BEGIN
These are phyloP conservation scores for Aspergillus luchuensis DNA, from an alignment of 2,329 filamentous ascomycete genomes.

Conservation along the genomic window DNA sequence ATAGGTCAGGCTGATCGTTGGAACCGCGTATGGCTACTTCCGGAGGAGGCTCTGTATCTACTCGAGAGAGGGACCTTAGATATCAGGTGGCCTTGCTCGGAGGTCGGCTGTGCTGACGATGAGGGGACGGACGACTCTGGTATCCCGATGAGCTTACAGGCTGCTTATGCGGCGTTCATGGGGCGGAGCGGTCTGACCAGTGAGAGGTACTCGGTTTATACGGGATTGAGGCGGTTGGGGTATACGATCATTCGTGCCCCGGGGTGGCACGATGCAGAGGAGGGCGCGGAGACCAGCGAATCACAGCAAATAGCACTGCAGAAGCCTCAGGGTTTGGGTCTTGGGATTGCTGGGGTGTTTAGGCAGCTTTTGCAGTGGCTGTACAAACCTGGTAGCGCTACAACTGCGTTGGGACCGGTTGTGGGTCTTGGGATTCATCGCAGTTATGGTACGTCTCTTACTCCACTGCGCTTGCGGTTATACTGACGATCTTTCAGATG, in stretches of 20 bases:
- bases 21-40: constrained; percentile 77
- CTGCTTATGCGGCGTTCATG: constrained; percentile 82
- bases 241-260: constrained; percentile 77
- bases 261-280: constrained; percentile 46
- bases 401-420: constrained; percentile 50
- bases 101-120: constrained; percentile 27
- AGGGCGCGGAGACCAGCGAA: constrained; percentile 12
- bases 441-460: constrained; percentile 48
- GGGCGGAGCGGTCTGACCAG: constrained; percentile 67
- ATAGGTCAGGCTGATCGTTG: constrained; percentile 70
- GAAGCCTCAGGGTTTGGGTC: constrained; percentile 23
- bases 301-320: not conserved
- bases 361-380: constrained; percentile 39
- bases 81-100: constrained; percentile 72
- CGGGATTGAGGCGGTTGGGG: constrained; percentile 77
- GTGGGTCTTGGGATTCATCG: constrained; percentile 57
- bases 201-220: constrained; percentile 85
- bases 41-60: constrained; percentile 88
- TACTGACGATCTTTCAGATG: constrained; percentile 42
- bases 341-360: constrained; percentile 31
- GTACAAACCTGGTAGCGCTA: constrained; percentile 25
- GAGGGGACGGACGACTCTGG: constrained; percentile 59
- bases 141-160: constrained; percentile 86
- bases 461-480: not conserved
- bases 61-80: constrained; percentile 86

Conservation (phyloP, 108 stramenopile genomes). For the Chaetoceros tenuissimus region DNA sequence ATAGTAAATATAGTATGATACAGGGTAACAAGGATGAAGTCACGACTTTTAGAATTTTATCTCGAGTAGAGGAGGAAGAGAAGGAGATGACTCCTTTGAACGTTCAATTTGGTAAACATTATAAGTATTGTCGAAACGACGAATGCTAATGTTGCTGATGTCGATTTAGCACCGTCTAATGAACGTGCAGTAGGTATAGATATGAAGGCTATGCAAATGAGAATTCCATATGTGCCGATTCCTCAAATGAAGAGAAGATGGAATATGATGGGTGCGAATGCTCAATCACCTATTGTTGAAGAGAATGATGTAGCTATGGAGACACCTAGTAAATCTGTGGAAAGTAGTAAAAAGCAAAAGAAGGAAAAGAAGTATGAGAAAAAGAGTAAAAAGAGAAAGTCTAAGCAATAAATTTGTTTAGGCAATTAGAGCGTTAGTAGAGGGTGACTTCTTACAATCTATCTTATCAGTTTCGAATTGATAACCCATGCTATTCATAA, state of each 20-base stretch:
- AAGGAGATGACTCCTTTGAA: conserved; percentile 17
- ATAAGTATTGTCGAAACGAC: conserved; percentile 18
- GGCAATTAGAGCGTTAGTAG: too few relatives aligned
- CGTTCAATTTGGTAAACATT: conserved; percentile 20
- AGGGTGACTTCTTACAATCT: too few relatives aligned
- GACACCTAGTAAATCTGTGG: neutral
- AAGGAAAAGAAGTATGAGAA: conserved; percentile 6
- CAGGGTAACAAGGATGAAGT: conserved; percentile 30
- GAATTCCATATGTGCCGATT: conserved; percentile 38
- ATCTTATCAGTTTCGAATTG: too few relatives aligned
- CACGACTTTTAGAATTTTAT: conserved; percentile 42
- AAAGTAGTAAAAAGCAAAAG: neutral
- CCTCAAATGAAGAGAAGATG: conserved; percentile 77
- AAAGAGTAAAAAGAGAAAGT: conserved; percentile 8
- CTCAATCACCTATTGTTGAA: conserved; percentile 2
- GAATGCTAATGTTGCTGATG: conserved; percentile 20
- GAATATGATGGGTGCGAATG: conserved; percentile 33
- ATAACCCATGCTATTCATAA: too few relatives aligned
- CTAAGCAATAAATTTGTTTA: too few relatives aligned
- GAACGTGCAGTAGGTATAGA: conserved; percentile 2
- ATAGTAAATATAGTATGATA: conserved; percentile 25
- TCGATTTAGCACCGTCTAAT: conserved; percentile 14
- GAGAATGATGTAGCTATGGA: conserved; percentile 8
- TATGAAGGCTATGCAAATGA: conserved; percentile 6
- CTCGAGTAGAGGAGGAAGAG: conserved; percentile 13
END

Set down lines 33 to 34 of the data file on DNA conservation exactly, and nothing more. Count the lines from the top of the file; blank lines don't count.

- AGGGTGACTTCTTACAATCT: too few relatives aligned
- GACACCTAGTAAATCTGTGG: neutral